First and foremost, a large thank you to NetGalley, Dharma Kelleher, and Dark Pariah Press for providing me with a copy of this publication, which allows me to provide you with an unbiased review.
A great fan of Dharma Kelleher and her work, I was pleased to be able to secure a copy of her latest novel in the Jinx Ballou series. Picking up soon after the previous novel ended, Jinx Ballou is still trying to process everything that has befallen her, including the apparent death of her fiancé, Conor. While out on a bail enforcement job, the client attempts to flee and takes a header onto the cement. This being part of a long string of incidents, Jinx is fired and begins to wonder if she has done anything productive with her life. Crawling under a rock, Jinx finds solace in the bottle and seeks to detach from the rest of the world. However, a former colleague reaches out to her with a special request, to help locate a trans woman who has skipped bail after a horrible time behind bars. Unsure if this will make her a traitor to the trans community, Jinx debates what to do, but chooses to make an effort, if only to help clear the woman’s name. Working with a new partner, Jinx begins trying to find Zia “Indigo” Pearson. Following a few leads, she finds herself at the Athena Sisterhood Motorcycle Club, where few take a liking to her presence. After a little roughing up, Jinx and the club’s VP, Shea Stevens, agree to work together, as long as they can clear Indigo’s name and find the actually person who killed a hateful preacher keen on espousing the evils of gays and loose women. Jinx finds herself in the middle of a few situations when the girlfriend of an old client resurfaces and seeks her assistance. Trying not to be deterred, Jinx works with Shea on these cases and uses her own PI license to dig a little deeper, discovering that there may be a larger situation at play. With time running out to have Indigo taken into custody before the bail is revoked, Jinx and Shea must work together and try to stay one step ahead of the killer, without become victims themselves. A wonderful addition to the series that allowed Kelleher to bridge her other popular collection, complete with a cliffhanger that will leave series fans screaming for more. Recommended to fans who enjoy police procedurals with a spin, as well as the reader who has discovered and become a fan of Dharma Kelleher’s work.
While she does bring a unique perspective to the crime thriller genre, Dharma Kelleher does well to advance causes dear to her without treating the reader like a square. She has tackled the “trans and queer aspects” (her words) well and promotes a better understanding of the lives those within the community live, meshing them nicely with other groups. I find the frank discussion not only refreshing, but needed in an era where some have turned to scoffing at those who are different, be it verbally or hidden behind Twitter. Jinx Ballou is the perfect protagonist for this series, working through many o issues from her past and into the present. Coming out and transitioning at a young age, Jinx knows what it is like to be ostracised, but has always had the support of her family and close friends. She uses this grittiness to push forward in her work as a bail enforcement officer (bounty hunter). The reader can see her struggling with trying to define herself, as well as process many of the recent goings-on in her life, all of which enriches her as a character and pushes the narrative of the story forward effectively. Others tend to complement Jinx effectively and pursue their own growth throughout this book. The attentive reader will recognise Shea Stevens from Kelleher’s other popular series, watching as she returns to the page and has some growth of her own. I will admit that I have often sought writers who have multiple popular series to blend their characters, if only for a book or two. Kelleher does this effectively and the reader can see the clash of gritty, strong women, which seems to work well. The story proves to be strong and keeps the reader intrigued, as Jinx debates her own future before making a push to help a fellow trans, finding new connections through the Athena group during the narrative’s build. With a mix of longer and short chapters, the reader will easily be able to propel themselves forward, learning much about Phoenix and the way in which many live while under the conservative umbrella of the city’s inhabitants. I hope there is more to come from Kelleher with both series, as they work so well together and keep me on my toes, posing the boundaries of what I would usually read.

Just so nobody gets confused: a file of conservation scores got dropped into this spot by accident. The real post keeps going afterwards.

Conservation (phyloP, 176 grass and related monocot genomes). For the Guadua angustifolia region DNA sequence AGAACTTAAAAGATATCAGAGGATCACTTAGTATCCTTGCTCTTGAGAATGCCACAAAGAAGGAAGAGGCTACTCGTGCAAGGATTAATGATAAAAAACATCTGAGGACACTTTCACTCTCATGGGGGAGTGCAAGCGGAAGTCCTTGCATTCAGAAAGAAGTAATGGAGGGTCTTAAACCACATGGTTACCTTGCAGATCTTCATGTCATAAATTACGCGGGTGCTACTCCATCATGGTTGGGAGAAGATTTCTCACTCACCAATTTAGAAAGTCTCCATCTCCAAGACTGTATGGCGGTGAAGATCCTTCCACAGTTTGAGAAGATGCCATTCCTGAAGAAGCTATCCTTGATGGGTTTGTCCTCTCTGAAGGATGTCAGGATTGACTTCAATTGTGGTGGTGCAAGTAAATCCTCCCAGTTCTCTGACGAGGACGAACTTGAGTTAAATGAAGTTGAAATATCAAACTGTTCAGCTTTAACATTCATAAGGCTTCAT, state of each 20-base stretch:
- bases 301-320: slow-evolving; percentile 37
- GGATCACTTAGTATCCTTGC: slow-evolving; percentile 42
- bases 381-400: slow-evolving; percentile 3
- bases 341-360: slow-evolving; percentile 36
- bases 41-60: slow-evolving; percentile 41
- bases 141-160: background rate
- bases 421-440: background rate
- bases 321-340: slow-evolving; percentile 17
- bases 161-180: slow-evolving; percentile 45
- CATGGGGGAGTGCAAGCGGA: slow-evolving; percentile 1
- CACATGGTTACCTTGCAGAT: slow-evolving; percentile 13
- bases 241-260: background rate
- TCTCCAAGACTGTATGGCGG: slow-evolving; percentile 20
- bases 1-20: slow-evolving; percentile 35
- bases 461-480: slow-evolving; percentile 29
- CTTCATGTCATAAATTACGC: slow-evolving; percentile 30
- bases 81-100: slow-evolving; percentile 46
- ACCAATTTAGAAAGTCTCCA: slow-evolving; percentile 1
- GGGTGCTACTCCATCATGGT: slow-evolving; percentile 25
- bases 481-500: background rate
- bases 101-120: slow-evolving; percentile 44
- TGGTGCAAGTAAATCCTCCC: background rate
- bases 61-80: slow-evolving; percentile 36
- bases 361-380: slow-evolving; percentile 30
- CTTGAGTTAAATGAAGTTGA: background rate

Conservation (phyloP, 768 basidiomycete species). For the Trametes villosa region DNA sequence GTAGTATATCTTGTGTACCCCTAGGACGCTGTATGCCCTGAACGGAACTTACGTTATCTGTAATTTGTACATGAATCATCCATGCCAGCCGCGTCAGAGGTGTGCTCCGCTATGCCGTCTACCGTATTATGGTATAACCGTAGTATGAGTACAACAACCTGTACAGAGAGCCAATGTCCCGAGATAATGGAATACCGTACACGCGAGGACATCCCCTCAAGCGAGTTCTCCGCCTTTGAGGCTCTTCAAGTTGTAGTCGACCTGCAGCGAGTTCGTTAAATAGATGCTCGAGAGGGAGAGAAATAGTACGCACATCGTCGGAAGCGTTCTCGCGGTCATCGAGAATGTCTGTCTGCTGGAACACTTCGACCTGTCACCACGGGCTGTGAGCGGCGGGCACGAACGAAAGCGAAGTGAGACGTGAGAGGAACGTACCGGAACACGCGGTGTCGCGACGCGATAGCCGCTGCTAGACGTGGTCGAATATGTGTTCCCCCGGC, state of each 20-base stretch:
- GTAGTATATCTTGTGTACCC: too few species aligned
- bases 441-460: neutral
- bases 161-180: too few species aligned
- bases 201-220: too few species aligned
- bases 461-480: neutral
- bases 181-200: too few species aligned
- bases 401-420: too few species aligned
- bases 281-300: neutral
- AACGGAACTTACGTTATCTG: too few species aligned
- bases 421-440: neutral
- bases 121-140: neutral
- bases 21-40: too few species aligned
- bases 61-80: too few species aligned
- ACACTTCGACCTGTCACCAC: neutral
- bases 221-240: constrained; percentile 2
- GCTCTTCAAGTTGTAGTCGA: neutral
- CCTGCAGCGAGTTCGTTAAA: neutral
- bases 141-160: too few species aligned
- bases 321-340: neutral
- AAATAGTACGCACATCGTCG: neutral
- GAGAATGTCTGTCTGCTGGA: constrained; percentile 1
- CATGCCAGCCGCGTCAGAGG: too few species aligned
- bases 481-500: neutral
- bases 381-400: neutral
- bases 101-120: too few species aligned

Kudos, Madam Kelleher, for another winner. I can count on you showing your great writing style each time I pick up one of your pieces.
A Book for All Seasons, a different sort of Book Challenge: https://www.goodreads.com/group/show/248185-a-book-for-all-seasons